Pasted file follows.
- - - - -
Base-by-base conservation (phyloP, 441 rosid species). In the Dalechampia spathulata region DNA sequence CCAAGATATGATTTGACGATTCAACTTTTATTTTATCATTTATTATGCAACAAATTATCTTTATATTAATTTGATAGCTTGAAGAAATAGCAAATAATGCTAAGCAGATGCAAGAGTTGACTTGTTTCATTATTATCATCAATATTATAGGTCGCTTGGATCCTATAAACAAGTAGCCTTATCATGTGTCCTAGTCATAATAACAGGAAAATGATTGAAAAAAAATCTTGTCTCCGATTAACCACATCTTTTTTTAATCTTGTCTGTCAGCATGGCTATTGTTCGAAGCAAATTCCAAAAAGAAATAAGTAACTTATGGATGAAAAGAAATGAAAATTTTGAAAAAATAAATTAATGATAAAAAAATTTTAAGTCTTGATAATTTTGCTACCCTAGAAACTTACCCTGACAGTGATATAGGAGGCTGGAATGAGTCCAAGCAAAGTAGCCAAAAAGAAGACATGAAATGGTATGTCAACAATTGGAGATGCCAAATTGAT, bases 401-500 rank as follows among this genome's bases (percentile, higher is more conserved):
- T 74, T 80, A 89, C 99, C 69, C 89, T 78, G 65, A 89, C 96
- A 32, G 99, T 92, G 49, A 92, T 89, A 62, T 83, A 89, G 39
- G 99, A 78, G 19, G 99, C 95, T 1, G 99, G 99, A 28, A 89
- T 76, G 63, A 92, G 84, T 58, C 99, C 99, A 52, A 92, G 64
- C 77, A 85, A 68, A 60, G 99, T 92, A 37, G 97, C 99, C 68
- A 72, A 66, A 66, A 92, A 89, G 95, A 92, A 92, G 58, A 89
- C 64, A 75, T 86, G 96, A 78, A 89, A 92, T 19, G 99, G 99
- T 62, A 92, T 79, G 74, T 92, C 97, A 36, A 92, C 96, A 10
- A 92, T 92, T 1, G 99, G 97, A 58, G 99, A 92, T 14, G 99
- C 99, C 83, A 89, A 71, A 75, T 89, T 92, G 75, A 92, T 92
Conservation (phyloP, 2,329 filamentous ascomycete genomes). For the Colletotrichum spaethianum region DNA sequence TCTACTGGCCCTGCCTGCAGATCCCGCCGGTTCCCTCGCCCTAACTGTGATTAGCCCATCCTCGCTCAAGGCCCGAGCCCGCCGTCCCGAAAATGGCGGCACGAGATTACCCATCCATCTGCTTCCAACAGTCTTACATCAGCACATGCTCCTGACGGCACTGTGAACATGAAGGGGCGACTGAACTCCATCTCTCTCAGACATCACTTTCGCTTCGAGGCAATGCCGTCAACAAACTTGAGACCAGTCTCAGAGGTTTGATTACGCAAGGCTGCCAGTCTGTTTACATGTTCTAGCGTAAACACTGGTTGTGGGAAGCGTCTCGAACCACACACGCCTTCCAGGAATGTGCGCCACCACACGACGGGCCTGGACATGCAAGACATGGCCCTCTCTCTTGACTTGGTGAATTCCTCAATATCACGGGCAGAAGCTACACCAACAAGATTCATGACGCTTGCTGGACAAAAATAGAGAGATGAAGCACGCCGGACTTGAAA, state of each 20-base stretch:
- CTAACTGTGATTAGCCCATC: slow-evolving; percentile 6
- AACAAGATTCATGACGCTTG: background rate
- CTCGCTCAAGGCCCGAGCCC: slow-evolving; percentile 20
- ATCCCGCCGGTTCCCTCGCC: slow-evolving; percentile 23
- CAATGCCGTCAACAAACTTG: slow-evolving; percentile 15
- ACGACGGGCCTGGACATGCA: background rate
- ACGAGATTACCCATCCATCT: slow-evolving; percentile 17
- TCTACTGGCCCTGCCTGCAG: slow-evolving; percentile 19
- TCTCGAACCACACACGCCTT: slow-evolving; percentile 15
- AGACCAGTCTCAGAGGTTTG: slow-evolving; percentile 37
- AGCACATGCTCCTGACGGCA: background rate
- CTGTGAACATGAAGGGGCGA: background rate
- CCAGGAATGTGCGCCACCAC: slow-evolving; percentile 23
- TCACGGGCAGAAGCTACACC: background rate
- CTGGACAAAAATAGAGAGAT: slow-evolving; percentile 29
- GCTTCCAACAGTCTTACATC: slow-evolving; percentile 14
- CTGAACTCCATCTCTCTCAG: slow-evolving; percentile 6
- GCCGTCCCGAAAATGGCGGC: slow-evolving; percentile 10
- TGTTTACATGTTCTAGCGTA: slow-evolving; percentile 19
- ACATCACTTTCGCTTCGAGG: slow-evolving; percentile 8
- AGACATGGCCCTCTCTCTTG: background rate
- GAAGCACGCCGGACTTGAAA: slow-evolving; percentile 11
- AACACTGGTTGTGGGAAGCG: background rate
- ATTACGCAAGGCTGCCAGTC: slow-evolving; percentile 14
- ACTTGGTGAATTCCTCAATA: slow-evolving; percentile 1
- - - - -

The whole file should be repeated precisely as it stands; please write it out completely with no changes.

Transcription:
Base-by-base conservation (phyloP, 441 rosid species). In the Dalechampia spathulata region DNA sequence CCAAGATATGATTTGACGATTCAACTTTTATTTTATCATTTATTATGCAACAAATTATCTTTATATTAATTTGATAGCTTGAAGAAATAGCAAATAATGCTAAGCAGATGCAAGAGTTGACTTGTTTCATTATTATCATCAATATTATAGGTCGCTTGGATCCTATAAACAAGTAGCCTTATCATGTGTCCTAGTCATAATAACAGGAAAATGATTGAAAAAAAATCTTGTCTCCGATTAACCACATCTTTTTTTAATCTTGTCTGTCAGCATGGCTATTGTTCGAAGCAAATTCCAAAAAGAAATAAGTAACTTATGGATGAAAAGAAATGAAAATTTTGAAAAAATAAATTAATGATAAAAAAATTTTAAGTCTTGATAATTTTGCTACCCTAGAAACTTACCCTGACAGTGATATAGGAGGCTGGAATGAGTCCAAGCAAAGTAGCCAAAAAGAAGACATGAAATGGTATGTCAACAATTGGAGATGCCAAATTGAT, bases 401-500 rank as follows among this genome's bases (percentile, higher is more conserved):
- T 74, T 80, A 89, C 99, C 69, C 89, T 78, G 65, A 89, C 96
- A 32, G 99, T 92, G 49, A 92, T 89, A 62, T 83, A 89, G 39
- G 99, A 78, G 19, G 99, C 95, T 1, G 99, G 99, A 28, A 89
- T 76, G 63, A 92, G 84, T 58, C 99, C 99, A 52, A 92, G 64
- C 77, A 85, A 68, A 60, G 99, T 92, A 37, G 97, C 99, C 68
- A 72, A 66, A 66, A 92, A 89, G 95, A 92, A 92, G 58, A 89
- C 64, A 75, T 86, G 96, A 78, A 89, A 92, T 19, G 99, G 99
- T 62, A 92, T 79, G 74, T 92, C 97, A 36, A 92, C 96, A 10
- A 92, T 92, T 1, G 99, G 97, A 58, G 99, A 92, T 14, G 99
- C 99, C 83, A 89, A 71, A 75, T 89, T 92, G 75, A 92, T 92
Conservation (phyloP, 2,329 filamentous ascomycete genomes). For the Colletotrichum spaethianum region DNA sequence TCTACTGGCCCTGCCTGCAGATCCCGCCGGTTCCCTCGCCCTAACTGTGATTAGCCCATCCTCGCTCAAGGCCCGAGCCCGCCGTCCCGAAAATGGCGGCACGAGATTACCCATCCATCTGCTTCCAACAGTCTTACATCAGCACATGCTCCTGACGGCACTGTGAACATGAAGGGGCGACTGAACTCCATCTCTCTCAGACATCACTTTCGCTTCGAGGCAATGCCGTCAACAAACTTGAGACCAGTCTCAGAGGTTTGATTACGCAAGGCTGCCAGTCTGTTTACATGTTCTAGCGTAAACACTGGTTGTGGGAAGCGTCTCGAACCACACACGCCTTCCAGGAATGTGCGCCACCACACGACGGGCCTGGACATGCAAGACATGGCCCTCTCTCTTGACTTGGTGAATTCCTCAATATCACGGGCAGAAGCTACACCAACAAGATTCATGACGCTTGCTGGACAAAAATAGAGAGATGAAGCACGCCGGACTTGAAA, state of each 20-base stretch:
- CTAACTGTGATTAGCCCATC: slow-evolving; percentile 6
- AACAAGATTCATGACGCTTG: background rate
- CTCGCTCAAGGCCCGAGCCC: slow-evolving; percentile 20
- ATCCCGCCGGTTCCCTCGCC: slow-evolving; percentile 23
- CAATGCCGTCAACAAACTTG: slow-evolving; percentile 15
- ACGACGGGCCTGGACATGCA: background rate
- ACGAGATTACCCATCCATCT: slow-evolving; percentile 17
- TCTACTGGCCCTGCCTGCAG: slow-evolving; percentile 19
- TCTCGAACCACACACGCCTT: slow-evolving; percentile 15
- AGACCAGTCTCAGAGGTTTG: slow-evolving; percentile 37
- AGCACATGCTCCTGACGGCA: background rate
- CTGTGAACATGAAGGGGCGA: background rate
- CCAGGAATGTGCGCCACCAC: slow-evolving; percentile 23
- TCACGGGCAGAAGCTACACC: background rate
- CTGGACAAAAATAGAGAGAT: slow-evolving; percentile 29
- GCTTCCAACAGTCTTACATC: slow-evolving; percentile 14
- CTGAACTCCATCTCTCTCAG: slow-evolving; percentile 6
- GCCGTCCCGAAAATGGCGGC: slow-evolving; percentile 10
- TGTTTACATGTTCTAGCGTA: slow-evolving; percentile 19
- ACATCACTTTCGCTTCGAGG: slow-evolving; percentile 8
- AGACATGGCCCTCTCTCTTG: background rate
- GAAGCACGCCGGACTTGAAA: slow-evolving; percentile 11
- AACACTGGTTGTGGGAAGCG: background rate
- ATTACGCAAGGCTGCCAGTC: slow-evolving; percentile 14
- ACTTGGTGAATTCCTCAATA: slow-evolving; percentile 1